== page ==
But, like you, baseball is my place for base instinct.  No place for bodhisattva ideals.  I’m reminded of an email I sent a dear friend in Boston last month.  I was explaining to him that the emotional distance I’d cultivated during the Sox’s 93-loss, last-place plummet last season was disappearing.  This was around the same time that Mariano Rivera’s unending retirement tour took him to Fenway, where the Boston Cello Quartet played his signature song, Metallica’s “Enter Sandman,” and the team gave him a 1934 seat from Fenway park (with his number on it). I want to boo Mariano Rivera every time I see him take the mound.  He caused me irreparable baseball-misery over the years, and the bare fact that he reached baseball-retirement age doesn’t take away the pain.  Every time I hear announcers rending their garments over “Mo’s” retirement, I think of Kevin Millar’s walk and Bill Mueller’s single in the 2004 ALCS -- I still see Rivera sprawling on the mound after his futile attempt to stop Mueller’s hit from getting through the infield -- and I feel a twang of justice in my heart.  Literally, I call this “justice,” which I’ll be the first to admit is a total perversion of the word.  But here I am, suspending all my political anger at, say, the Republican party’s desire to let poor people die from lack of health care, and I’m saying it would be “unjust” if Rivera saved another game against the Sox.  It defies all spiritual reason, but there I go, right to my basest instincts, as Jonny Gomes starts his obsessive-compulsive rituals in the batter’s box, looking like he can barely contain the twitches and spasms of his central nervous system.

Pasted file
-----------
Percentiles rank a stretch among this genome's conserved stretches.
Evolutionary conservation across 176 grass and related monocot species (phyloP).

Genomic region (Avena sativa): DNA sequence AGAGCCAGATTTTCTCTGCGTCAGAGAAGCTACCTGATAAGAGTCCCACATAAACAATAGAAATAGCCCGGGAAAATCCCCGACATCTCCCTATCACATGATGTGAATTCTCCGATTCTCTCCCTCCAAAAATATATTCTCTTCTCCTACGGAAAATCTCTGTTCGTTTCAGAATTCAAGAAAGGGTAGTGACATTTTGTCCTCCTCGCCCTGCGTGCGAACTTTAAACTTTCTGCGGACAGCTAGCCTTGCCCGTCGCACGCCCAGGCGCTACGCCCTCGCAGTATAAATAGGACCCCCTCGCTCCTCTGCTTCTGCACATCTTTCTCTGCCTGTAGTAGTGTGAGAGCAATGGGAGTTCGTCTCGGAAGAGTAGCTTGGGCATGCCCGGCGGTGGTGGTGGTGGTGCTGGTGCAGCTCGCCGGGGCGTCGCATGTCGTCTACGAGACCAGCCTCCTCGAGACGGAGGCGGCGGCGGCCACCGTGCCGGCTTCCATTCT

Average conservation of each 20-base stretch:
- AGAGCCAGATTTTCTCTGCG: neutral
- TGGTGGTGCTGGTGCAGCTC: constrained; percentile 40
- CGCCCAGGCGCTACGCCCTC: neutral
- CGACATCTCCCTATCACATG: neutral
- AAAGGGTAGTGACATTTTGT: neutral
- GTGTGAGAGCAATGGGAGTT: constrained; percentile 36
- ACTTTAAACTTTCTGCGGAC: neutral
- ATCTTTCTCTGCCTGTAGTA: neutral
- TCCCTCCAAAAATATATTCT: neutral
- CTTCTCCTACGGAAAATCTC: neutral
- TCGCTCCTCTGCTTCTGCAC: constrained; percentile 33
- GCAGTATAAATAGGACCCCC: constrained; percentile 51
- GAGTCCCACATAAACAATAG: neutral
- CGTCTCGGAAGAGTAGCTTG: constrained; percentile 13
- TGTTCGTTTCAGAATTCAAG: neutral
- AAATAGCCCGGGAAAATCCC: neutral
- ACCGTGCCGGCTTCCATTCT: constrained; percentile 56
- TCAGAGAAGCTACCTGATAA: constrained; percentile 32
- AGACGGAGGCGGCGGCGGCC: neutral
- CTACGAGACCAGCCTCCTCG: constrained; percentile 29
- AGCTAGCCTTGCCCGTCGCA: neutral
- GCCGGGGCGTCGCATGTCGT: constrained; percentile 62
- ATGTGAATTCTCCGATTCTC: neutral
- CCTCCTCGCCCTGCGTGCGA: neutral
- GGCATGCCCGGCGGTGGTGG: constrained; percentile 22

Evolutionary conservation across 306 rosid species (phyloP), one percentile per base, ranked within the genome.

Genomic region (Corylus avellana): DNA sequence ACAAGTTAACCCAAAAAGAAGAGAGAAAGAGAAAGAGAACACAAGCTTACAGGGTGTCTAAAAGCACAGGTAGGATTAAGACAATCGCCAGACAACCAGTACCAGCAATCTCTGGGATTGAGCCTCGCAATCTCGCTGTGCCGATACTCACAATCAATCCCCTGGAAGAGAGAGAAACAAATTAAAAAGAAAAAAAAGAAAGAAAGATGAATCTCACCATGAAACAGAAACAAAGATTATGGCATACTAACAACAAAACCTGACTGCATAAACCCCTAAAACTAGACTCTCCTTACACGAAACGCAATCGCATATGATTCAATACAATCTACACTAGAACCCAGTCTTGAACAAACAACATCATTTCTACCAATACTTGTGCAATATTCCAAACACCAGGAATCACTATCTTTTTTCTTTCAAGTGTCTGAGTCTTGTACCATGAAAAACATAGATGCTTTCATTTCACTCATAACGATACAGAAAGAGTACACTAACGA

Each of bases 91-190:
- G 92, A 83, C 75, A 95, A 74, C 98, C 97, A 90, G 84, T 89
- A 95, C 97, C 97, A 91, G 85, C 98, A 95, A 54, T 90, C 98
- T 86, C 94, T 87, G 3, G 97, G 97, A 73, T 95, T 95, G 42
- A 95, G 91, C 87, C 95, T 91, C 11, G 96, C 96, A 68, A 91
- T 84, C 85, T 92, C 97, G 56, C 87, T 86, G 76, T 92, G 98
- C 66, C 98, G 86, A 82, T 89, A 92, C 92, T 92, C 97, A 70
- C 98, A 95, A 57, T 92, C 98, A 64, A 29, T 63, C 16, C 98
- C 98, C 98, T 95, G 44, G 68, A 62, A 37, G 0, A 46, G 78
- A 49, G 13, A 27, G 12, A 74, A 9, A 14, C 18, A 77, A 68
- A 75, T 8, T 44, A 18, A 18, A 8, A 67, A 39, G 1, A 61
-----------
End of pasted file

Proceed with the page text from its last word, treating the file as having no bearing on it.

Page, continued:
I get it, absolutely, how in the middle of the last night’s game, you could start to feel hostility toward the city of Boston.  Along with San Francisco, it’s the city of my imagination, but if the Sox were playing the Giants in the World Series, I’d want every single baseball fan in the Bay Area to be disappointed today -- even though I begin each day with a meditation session that (at least when baseball isn’t involved) is meant to create the conditions for me to be good, altruistic, and full of loving-kindness with everyone I encounter that day.
I planned to talk more about how we root for our individual teams -- I’m fascinated by what you said about the roots of your Cardinal-rooting, and I, too, came to my chronic Red Sox fanaticism through circuitous paths.  I grew up in Pennsylvania but I’ve lived most of my life in Boston and Chicago, the only cities that truly feel like “home.”  When I watch Fenway games on TV, I feel a pang, knowing that my apartment was about a 10-minute walk from Fenway, following the trajectory of the right-field foul line.  But I’ll save this for our next emails.